By Erin Sherbert
By Howard Cole
By Erin Sherbert
By Erin Sherbert
By Leif Haven
By Erin Sherbert
By Chris Roberts
By Kate Conger
Eat, Drink, and Be Wary
In Catholic tradition, the patron saint of cooks and chefs is St. Lawrence the Martyr, one of seven deacons charged with giving help to the poor under Pope St. Sixtus. Story goes, the Prefect of Rome executed Pope Sixtus and commanded Lawrence to bring forth the wealth of his church. Lawrence brought Rome's poor, and the Prefect ordered Lawrence tied to an iron grill and roasted, ever so slowly, over a low, open fire. (Thus Lawrence's divine association with the culinary arts.) But not only was Lawrence a good roaster, he was a real cut-up: During the whole being-cooked-alive ordeal he dropped pithy comments on the judge, such as, "Turn me over, I'm done on this side," and, as he took his final blackened and bubbling breath, "All right, I think I'm cooked."
Kitchen humor, it's timeless. Which brings us to Feast or Famine.
Not since the days of subtitled episodes of the Japanese cooking show Iron Chef have the drunk, the hungry, and the belligerent failures of home economics had such a reason to rejoice. Feast or Famine is a cable-access cooking show that airs on the second and fourth Sunday of each month (originally on Channel 53, but now in the lofty stratosphere of Channel 29). The premise is this: Mike and Stu, two highly qualified but notoriously inebriated chefs, arrive at your front door with a fully loaded beer cooler named "Big Red." Their challenge is to make a meal from whatever pathetic ingredients you might have on hand but, before the cooking portion of the show, there is the rummaging-and-beer-guzzling portion of the show during which you, the hosts, are humiliated and chastised on camera for having a tremendous assortment of moldy mustard, crusty cheese, mystery muck, and Starbucks paraphernalia, which is why we, the viewers, tune in -- for the spontaneous humor of the cooks, the complete denigration of the hosts, and the humping (more on that later).
This brilliant premise was concocted during a beery night in which the then-26-year-old Elroy's chef Mike Yakura whipped up an impromptu dinner at a friend's house, out of not much at all. Friends signed on as cast and crew: Chris "Pete" Parker, producer, director, and editor; Scott Kramling, boom operator, on-camera interviewer; Andy Lund, music director and audio engineer; and Kristen Miro, second camera, boom operator, beer runner, and cupboard rummager. Mike has cooking skills, natural good looks, and a knack for making people feel at home while mocking them; the obvious task was to find a complement for Mike. They needed a chef with charisma, style, and savoir-faire, someone with real star potential. Enter 25-year-old Chris "Stu" Randall, a brawny, foulmouthed carnivore of a man with seven years of fine restaurant experience. Though they'll say they met through a personal ad, Mike and Stu met at LuLu, after Mike quit his graphic design job and lied his way into a line-cook position.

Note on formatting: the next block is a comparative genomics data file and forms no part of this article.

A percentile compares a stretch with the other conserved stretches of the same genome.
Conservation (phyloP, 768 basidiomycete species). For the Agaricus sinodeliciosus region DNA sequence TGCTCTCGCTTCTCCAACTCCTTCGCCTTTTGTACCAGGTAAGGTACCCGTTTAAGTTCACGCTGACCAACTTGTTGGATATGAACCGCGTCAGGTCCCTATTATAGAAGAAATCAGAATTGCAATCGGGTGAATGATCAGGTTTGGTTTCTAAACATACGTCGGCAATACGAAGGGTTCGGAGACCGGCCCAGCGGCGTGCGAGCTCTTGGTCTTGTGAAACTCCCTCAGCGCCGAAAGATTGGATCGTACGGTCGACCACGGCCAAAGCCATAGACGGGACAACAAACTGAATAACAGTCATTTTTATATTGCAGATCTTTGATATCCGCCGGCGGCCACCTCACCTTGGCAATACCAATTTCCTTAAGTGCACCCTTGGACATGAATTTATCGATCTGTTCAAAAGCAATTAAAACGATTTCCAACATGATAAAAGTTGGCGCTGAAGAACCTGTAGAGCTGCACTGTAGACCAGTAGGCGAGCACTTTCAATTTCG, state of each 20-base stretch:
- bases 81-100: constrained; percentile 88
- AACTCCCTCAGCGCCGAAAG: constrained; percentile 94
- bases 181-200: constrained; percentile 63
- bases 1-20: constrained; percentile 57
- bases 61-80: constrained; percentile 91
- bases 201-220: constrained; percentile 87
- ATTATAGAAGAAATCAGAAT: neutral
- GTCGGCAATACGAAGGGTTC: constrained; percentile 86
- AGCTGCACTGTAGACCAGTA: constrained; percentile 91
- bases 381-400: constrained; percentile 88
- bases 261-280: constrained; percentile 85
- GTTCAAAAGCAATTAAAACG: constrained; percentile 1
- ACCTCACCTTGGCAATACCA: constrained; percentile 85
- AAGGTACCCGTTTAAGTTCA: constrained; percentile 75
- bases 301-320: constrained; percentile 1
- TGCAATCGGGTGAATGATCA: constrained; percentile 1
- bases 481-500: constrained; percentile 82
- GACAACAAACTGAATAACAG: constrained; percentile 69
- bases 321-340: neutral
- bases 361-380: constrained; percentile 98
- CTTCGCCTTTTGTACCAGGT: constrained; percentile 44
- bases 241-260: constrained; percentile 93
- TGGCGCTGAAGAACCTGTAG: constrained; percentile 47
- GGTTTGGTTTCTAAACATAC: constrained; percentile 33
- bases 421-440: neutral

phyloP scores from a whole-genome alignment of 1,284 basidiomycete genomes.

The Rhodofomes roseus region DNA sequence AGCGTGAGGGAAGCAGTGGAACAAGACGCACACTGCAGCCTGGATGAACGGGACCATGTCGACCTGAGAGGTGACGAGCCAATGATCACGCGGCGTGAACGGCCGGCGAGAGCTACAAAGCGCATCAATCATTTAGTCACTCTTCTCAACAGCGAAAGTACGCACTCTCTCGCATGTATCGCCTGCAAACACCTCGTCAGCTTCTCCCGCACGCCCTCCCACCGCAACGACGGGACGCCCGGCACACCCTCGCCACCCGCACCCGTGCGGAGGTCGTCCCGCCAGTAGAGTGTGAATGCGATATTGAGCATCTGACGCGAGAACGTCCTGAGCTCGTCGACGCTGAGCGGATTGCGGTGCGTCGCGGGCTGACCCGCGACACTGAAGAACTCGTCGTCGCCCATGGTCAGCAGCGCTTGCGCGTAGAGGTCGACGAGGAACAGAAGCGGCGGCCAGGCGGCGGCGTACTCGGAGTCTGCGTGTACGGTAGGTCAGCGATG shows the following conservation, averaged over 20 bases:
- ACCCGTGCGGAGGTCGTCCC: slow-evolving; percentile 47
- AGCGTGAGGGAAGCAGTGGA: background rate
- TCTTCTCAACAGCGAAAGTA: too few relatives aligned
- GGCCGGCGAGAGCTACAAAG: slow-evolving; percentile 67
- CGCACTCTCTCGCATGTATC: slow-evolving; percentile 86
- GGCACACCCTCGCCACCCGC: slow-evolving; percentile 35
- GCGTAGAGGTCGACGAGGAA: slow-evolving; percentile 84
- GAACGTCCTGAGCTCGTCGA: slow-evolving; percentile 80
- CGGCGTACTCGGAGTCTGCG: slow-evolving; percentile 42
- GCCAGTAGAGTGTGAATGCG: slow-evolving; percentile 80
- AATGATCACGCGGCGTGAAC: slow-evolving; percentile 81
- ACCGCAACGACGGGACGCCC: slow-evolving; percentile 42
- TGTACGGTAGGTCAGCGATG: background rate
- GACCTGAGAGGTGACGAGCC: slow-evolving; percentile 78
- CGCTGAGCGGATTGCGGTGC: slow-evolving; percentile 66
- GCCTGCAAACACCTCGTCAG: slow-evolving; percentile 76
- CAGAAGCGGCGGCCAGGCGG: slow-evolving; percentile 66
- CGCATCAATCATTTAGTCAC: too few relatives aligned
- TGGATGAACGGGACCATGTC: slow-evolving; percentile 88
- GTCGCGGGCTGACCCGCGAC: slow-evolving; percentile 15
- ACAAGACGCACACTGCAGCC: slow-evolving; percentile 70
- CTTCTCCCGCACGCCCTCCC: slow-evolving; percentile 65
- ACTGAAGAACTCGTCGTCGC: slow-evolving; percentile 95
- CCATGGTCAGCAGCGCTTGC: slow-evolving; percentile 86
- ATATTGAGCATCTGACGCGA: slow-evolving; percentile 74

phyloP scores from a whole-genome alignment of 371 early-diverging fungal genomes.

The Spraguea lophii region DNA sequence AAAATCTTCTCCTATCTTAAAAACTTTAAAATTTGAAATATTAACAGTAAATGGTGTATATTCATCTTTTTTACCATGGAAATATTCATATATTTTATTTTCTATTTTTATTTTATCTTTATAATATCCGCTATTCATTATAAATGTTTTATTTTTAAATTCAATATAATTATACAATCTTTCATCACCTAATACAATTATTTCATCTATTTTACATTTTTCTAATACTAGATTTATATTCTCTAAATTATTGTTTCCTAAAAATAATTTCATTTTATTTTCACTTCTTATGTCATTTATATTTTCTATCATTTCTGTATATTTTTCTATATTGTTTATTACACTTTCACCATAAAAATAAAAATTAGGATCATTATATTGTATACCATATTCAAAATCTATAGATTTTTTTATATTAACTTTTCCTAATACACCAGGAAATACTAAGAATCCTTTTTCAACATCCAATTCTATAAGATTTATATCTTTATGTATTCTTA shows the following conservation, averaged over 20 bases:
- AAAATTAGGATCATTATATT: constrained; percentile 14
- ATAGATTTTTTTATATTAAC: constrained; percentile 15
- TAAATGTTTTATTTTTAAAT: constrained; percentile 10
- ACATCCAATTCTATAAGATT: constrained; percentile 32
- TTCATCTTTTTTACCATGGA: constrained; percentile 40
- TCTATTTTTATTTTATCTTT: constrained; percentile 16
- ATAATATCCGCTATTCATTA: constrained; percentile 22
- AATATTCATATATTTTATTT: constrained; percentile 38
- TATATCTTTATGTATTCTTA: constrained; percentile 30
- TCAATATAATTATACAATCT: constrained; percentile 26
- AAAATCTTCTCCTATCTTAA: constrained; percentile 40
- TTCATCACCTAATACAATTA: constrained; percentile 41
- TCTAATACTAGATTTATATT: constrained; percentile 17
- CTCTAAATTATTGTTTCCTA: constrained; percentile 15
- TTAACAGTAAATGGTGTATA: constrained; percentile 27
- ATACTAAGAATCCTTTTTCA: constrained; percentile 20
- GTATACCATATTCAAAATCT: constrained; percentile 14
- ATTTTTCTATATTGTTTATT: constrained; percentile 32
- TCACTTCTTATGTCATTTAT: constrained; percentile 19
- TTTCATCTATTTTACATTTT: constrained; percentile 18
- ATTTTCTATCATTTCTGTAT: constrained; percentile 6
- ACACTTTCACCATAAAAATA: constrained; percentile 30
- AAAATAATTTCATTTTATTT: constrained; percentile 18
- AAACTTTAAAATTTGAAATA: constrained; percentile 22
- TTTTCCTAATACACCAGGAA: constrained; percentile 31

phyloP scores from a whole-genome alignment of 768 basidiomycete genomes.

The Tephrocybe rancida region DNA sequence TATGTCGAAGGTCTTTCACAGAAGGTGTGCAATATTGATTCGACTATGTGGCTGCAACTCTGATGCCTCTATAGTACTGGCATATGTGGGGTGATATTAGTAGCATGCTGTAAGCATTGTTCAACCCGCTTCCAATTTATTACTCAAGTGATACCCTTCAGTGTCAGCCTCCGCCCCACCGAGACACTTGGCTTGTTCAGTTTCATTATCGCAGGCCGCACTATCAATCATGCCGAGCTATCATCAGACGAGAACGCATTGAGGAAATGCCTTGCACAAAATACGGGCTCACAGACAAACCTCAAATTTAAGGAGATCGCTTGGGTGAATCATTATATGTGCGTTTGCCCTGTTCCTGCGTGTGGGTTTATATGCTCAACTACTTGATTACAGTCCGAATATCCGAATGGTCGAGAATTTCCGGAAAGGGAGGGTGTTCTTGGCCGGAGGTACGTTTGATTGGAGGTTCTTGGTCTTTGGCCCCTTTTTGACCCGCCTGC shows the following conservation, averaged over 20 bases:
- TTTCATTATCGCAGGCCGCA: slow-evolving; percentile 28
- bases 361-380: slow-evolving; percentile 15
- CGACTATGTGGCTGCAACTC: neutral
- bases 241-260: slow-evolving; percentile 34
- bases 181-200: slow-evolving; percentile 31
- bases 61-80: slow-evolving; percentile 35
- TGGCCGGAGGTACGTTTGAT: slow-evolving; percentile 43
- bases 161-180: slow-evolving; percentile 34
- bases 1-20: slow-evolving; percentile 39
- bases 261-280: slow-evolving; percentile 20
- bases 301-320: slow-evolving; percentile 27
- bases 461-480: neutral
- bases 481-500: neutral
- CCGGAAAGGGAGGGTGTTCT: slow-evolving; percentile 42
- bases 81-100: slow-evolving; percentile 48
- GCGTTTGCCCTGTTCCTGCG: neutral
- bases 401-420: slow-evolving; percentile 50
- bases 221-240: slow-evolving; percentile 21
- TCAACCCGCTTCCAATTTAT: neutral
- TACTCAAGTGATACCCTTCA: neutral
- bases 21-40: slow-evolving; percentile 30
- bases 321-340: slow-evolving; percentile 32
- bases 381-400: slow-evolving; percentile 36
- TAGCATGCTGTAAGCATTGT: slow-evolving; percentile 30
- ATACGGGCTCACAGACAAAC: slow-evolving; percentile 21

The first few episodes of Feast or Famine were filmed at friends' homes -- Stu likened it to cooking for the floor staff at LuLu, trying to make interesting food out of the same ingredients night after night -- but soon invitations were pouring in. Over the last year, Feast or Famine has achieved local cult status among denizens of CityVisions, the public access television station for San Francisco, which also boasts Bug Girl, Phil the Security Guard, Queen Bee TV, and the too-be-avoided Noisy Kitchen.
Inside bars and cafes, folks with their fingers on the remote and their eyes on the future ardently discuss their favorite segment: the invigorating ironing-board stair surfing; the beer-and-cigarette pre-show sit-ups; the exciting hand-blender nipple massage; the borrowing-salt-from-the-neighbors interlude; the jumping-over-the-neighbors'-gate interlude; the ever-erotic dish-towel dance; the "sphincter" update, given after the discovery of moldy corned beef hash; the skipping-through-the-sprinklers dream sequence; and the relentless, endearing, SoCal straight-boy dry-humping-with-clothes-on routine.
But all is not frivolity and giggles on Feast or Famine. As any repeat viewer knows, there is always the potential for tragedy and heartbreak, as during the infamous "Pokémon" episode, in which Mike -- deserted by Stu and left with only ancient, unidentifiable Asian foodstuffs as ingredients -- suffered a complete breakdown on par with Martin Sheen's hotel scene in Apocalypse Now. Or the episode, in which a line of masking tape was run down the middle of the kitchen to prevent our cooks from shedding each other's blood. At the same time, Feast or Famine can be a teary testament to brotherly devotion and unconditional love, as at the end of "Pokémon," when Mike affectionately licks the face of his vagrant partner, whom he finds drunk, sprawled out on the couch in front of a fan, dressed in a long scarf and sunglasses like a fading silver-screen starlet.
I invited the crew over, not realizing Chris Parker, who is responsible for the three days of editing that each show requires and all the equipment he borrows from his real job at CNET, had put the show on shooting hiatus. After being featured in a segment of Evening Magazine, Feast or Famine was apparently looking for bigger fish to fry, or at least some chick who looks good in a Jacuzzi.